Aging (Albany NY). 2017 Jan;9(1):68-87 

Effects of an unusual poison identify a lifespan role for Topoisomerase 2 in Saccharomyces cerevisiae


Gregory Tombline1*, Jonathan I. Millen1*, Bogdan Polevoda1, Matan Rapaport1, Bonnie Baxter1, Krister Wennerberg2, Joe Madrey2, Michael Van Meter1, Matthew Gilbertson3, John L. Nitiss3, Gary Piazza2 and David S. Goldfarb1 

1Biology Department, University of Rochester, Rochester, NY 14627, USA

2Southern Research Institute, Birmingham AL, 35205, USA.

3Department of Biopharmaceutical Sciences, UIC College of Pharmacy at Rockford, Rockford, IL 61107, USA

*Equal contribution


Correspondence: David S. Goldfarb, Biology Department, University of Rochester, Rochester, NY 14627, USA. Tel: 585-275-3890; e-mail:



A progressive loss of genome maintenance has been implicated as both a cause and consequence of aging. Here we present evidence supporting the hypothesis that an age-associated decay in genome maintenance promotes aging in Saccharomyces cerevisiae (yeast) due to an inability to sense or repair DNA damage by topoisomerase 2 (yTop2). We describe the characterization of LS1, identified in a high throughput screen for small molecules that shorten the replicative lifespan of yeast. LS1 accelerates aging without affecting proliferative growth or viability. Genetic and biochemical criteria reveal LS1 to be a weak TOP2 poison. TOP2 poisons induce the accumulation of covalent TOP2-linked DNA double strand breaks that, if left unrepaired, lead to genome instability and death. LS1 is toxic to cells deficient in homologous recombination, suggesting that the damage it induces is normally mitigated by genome maintenance systems. The essential roles of yTop2 in proliferating cells may come with a fitness trade-off in older cells that are less able to sense or repair yTop2-mediated DNA damage. Consistent with this idea, cells live longer when yTop2 expression levels are reduced. These results identify intrinsic yTop2-mediated DNA damage as a potentially manageable cause of aging.

Keywords: replicative lifespan, aging, topoisomerase 2 poison, DNA damage, antagonistic pleiotropy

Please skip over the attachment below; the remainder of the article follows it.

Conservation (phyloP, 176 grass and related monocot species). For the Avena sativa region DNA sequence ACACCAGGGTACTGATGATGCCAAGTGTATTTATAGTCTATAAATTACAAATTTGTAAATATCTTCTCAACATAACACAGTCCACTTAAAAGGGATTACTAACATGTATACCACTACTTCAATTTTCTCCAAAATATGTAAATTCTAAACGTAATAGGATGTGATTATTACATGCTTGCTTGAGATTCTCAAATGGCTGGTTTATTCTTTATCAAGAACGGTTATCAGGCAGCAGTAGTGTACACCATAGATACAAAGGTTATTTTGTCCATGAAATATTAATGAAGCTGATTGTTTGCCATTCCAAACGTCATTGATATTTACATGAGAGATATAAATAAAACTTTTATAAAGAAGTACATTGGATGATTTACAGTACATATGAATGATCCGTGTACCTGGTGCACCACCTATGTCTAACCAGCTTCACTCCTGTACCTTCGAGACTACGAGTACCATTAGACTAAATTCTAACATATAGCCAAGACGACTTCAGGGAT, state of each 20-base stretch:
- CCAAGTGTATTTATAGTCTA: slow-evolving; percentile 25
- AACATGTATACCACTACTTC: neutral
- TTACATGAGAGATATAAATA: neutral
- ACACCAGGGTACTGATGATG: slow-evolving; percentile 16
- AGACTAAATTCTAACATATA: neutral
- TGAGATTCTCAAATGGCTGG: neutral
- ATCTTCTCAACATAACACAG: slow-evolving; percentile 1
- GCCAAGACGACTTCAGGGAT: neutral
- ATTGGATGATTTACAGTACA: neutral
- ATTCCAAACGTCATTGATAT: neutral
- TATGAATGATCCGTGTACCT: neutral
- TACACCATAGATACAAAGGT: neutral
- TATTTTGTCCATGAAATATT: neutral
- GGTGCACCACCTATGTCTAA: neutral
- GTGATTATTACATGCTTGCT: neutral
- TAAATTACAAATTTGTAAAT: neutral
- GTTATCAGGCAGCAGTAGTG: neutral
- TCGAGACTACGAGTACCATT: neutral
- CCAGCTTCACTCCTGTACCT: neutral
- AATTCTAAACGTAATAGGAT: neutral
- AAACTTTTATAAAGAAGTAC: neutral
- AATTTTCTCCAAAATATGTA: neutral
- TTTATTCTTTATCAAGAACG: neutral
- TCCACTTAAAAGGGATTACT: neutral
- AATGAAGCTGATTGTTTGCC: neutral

doi: 10.18632/aging.101114



The lifespan of a eukaryote, and its antecedent aging, is determined by the confluence of genetic, biochemical and environmental factors. The priority of many investigators is to discover interventions or small molecules that slow the appearance of aging phenotypes, mitigate age-associated diseases and, for some, to extend maximum lifespan. To this end the search for small molecules that extend lifespan focuses on known longevity targets, such as mTORC1 and certain sirtuins. An alternative approach is to seek small molecules that shorten lifespan. Our primary aim was to elucidate basic biology by identifying modulators, usually inhibitors, of conserved factors that are required for longevity. These novel targets may or may not be amenable as drug targets. In this study, we describe LS1, an unusual catalytic poison of Topoisomerase 2 (Top2), and define Top2 as a novel, druggable longevity factor, but with a twist. LS1 causes the (transient) arrest of Top2 covalently attached to the ends of a DNA double strand break (DSB). This alone cannot explain its lifespan shortening activity, since LS1, unlike most Top2 poisons, is not toxic to young proliferating cells, and regardless, why would a Top2 poison act selectively in older cells? Our current hypothesis is that Top2 exhibits pleiotropic antagonism, that is, it promotes proliferation in young cells, but is deleterious in older cells. We hypothesize that older cells lose the capacity to efficiently recognize and repair gratuitous Top2-arrested DSBs that occur naturally at low levels, and which are slightly stabilized by LS1. As proof of this concept, we showed that a moderate reduction in the expression of TOP2, to levels above that which are required for housekeeping functions and proliferation, extend both mean and maximum replicative lifespan. These results identify Top2 as a potential therapeutic target for certain age-associated diseases.


Death of Daughters (DeaD): A facile high throughput assay for the discovery of small molecules that affect replicative lifespan in yeast.